DECEMBER 14, 2017 – It’s getting very dark outside, and it’s impossible not to notice. As December continues to unfold, we’re approaching the very darkest time of the year.
As Hanukkah arrives, the waning moon will be entering its most shadowy phase in the night sky. At the same time, the sun is approaching its dimmest time of the year with the coming of the winter solstice Dec. 21: the shortest day (and longest night) of the year.
So what is our Jewish approach to the gathering darkness? Why, we light it up!
In his beautiful song, “Scare Away the Dark,” Passenger (the stage/professional name taken by Michael David Rosenberg) takes up the imagery of despair and hopelessness as symbolized by darkness, and encourages his listeners to refuse to give in, to join together in hope and determination, to “light up” and “scare away the dark.” I think it’s a very “Jewish” message – particularly at this season of the year.
“Well, sing, sing at the top of your voice Love without fear in your heart Feel, feel like you still have a choice If we all light up we can scare away the dark.”
Of course, it is the lighting of the Hanukkah flames that is the primary observance of our Festival of Lights. Not to take anything away from the dreidels, latkes (fried potato pancakes), sufganiyot (jelly doughnuts), and exchanging of gifts, but these all entered our yearly celebrations much later than the custom of lighting lamps.
But so, too, the beloved story of that little jar of oil that burned miraculously throughout the eight days of rededicating the Temple in Jerusalem. In fact, we don’t hear anything of the story of the miracle of the oil until long after the military victory of the Maccabees over the Assyrian forces of Antiochus. The miracle of the oil is never mentioned in the Books of the Maccabees, which were written close to the actual events of Hanukkah (although excluded from the biblical canon).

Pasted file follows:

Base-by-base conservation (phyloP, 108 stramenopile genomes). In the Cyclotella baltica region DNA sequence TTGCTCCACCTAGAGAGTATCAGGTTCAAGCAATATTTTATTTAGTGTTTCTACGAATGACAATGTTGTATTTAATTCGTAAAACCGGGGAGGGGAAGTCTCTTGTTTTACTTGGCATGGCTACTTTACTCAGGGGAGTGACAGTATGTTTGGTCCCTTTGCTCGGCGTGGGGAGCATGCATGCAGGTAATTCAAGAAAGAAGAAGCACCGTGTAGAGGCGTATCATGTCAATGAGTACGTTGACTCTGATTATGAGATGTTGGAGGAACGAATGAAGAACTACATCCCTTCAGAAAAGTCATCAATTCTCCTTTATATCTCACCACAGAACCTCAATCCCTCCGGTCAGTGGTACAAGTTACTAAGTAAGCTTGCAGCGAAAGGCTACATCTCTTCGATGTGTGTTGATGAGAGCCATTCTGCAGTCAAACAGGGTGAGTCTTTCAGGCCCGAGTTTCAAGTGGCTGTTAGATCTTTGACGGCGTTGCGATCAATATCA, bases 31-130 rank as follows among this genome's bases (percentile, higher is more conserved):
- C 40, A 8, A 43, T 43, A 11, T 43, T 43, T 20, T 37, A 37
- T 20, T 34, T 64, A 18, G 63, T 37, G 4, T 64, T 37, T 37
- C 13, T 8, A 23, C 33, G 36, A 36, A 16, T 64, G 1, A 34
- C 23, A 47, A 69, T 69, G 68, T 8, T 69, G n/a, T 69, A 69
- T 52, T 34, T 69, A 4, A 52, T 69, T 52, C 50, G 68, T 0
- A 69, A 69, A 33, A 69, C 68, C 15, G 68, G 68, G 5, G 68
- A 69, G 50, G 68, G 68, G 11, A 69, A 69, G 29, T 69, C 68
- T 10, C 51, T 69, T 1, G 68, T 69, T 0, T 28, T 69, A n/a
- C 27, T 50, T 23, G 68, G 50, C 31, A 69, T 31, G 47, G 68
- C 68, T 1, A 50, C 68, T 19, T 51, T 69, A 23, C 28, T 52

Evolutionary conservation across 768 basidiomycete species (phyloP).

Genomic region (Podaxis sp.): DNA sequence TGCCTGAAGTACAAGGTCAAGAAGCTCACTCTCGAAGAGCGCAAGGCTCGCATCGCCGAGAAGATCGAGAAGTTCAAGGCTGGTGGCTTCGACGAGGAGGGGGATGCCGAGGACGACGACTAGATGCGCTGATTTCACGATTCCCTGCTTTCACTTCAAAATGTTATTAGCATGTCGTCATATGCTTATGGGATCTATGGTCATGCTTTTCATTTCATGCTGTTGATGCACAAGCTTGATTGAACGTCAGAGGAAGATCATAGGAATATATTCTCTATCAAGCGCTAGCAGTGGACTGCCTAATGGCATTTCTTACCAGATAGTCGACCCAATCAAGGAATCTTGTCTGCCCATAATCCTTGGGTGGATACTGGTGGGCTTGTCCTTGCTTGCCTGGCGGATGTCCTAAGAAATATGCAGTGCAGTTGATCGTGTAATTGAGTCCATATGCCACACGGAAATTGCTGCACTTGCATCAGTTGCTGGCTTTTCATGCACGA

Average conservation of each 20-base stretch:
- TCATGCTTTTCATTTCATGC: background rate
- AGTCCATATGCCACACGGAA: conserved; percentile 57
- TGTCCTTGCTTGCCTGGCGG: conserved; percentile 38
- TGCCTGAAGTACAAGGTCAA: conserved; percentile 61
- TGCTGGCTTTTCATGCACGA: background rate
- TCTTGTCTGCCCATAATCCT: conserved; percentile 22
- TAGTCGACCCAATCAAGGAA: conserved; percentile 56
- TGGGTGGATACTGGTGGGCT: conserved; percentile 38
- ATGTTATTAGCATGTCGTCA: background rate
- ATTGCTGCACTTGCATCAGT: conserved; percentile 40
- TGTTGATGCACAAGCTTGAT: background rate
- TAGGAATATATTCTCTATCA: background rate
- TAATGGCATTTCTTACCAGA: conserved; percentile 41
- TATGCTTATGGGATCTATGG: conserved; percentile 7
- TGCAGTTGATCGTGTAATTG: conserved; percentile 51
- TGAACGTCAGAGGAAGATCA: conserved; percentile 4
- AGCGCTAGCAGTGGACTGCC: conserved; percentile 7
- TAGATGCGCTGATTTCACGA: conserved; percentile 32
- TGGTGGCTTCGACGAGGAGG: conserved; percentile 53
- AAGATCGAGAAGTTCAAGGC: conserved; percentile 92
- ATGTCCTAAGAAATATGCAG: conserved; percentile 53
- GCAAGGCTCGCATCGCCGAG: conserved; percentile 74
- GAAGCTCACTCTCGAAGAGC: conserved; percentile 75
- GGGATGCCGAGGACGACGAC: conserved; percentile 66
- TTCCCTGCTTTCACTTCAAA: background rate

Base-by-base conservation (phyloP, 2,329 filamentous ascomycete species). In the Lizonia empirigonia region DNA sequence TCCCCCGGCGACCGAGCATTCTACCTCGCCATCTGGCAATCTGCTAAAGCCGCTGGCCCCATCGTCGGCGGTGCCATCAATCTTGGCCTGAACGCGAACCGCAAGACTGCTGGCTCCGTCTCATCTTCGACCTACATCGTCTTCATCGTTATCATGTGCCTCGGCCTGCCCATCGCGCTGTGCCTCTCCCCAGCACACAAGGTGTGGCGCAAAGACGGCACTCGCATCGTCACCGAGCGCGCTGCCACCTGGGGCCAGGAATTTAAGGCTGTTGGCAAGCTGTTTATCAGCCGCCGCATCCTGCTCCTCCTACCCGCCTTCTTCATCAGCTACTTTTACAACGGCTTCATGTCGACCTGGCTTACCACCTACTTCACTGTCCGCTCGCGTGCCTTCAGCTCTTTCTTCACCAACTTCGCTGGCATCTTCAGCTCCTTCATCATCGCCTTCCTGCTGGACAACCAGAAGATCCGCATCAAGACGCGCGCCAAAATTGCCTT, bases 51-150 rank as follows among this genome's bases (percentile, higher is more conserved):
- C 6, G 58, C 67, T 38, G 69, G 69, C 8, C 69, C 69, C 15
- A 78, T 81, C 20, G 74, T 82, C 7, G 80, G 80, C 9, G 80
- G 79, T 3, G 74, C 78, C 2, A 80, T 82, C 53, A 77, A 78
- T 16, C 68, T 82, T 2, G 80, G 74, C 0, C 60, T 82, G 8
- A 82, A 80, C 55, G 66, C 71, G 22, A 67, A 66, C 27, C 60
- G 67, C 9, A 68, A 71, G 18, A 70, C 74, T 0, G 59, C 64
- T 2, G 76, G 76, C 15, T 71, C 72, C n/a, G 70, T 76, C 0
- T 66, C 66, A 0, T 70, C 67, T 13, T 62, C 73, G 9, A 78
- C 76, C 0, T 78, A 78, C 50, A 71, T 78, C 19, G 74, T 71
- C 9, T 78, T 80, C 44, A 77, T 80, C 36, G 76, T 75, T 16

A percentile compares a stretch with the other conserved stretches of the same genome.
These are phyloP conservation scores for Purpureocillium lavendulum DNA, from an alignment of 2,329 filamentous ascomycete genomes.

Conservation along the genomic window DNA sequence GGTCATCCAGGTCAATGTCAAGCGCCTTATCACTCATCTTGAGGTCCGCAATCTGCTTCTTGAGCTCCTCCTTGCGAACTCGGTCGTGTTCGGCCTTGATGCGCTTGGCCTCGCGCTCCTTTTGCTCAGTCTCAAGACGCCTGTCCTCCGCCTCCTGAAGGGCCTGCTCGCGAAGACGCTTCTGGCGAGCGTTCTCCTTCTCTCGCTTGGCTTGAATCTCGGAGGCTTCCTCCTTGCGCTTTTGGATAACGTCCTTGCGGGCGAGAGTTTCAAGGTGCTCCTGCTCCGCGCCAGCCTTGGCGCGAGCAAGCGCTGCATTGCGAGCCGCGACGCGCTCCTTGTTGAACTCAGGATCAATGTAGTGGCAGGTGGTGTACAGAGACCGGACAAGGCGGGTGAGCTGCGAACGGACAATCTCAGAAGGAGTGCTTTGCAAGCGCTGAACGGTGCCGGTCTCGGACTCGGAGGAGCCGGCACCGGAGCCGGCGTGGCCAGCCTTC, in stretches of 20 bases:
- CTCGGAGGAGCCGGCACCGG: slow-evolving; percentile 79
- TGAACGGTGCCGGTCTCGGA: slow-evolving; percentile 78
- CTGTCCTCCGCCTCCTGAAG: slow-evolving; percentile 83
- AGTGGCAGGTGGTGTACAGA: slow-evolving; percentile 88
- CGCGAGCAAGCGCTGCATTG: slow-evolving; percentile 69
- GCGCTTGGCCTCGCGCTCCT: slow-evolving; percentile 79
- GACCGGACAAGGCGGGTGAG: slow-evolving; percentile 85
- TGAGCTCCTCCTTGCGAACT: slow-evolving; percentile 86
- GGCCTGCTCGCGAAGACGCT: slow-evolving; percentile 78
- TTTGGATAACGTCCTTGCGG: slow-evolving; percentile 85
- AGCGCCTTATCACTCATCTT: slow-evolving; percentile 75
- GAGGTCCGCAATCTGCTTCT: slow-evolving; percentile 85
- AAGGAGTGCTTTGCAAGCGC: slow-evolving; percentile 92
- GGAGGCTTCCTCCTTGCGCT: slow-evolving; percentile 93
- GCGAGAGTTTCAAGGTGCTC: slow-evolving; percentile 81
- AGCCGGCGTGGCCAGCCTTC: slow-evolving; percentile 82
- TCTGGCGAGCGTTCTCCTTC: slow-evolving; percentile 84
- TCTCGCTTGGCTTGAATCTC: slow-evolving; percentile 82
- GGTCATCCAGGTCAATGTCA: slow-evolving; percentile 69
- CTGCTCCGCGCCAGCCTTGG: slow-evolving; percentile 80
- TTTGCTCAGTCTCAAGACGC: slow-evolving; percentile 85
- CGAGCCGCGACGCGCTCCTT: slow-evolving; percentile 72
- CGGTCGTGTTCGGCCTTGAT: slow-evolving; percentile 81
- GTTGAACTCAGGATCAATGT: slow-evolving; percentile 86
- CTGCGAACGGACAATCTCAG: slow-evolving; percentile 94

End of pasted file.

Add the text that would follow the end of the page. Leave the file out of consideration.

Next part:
Here’s what we read in the Talmud, a text composed hundreds of years after the Maccabean victory by sages living hundreds of miles away in Babylon: “They [the Maccabees] searched high and low and found nothing except a single cruse of oil which had been set aside, enough for only a single day’s burning. But a miracle ensued and the flame lasted for eight days and nights.”
Although it emerges later in history, were it not for the story of the oil and the miracle, I don’t think the holiday would have persisted. The lighting of candles or lamps to celebrate a military victory is a typically Greek thing to do, but it just doesn’t feel very Jewish. On the other hand, lighting up the darkness is an intensely authentic Jewish response, especially at the darkest time of the year.
Taking the story at face value, imagine the chutzpah it must have taken to kindle even that small bit of found oil, not knowing if it would last even a day or longer. Maybe that’s the real miracle of the story – that someone discovered even a tiny jar of oil, and then expressed the courage, hope, and faith to light the lamps nonetheless.
So this year, at least once during the holiday ahead, take time to find the hidden oil in your life – and light it up! It may be a talent that you want to maximize, a relationship you hope to deepen, a cause to which you want to recommit. May our observance of the Festival of Lights help illuminate the darkness in our world wherever the light is needed most.
Wishing a happy Hanukkah season to all our Jewish people, both here and around the world.
Rabbi David J. Meyer is the spiritual leader of Temple Emanu-El in Marblehead.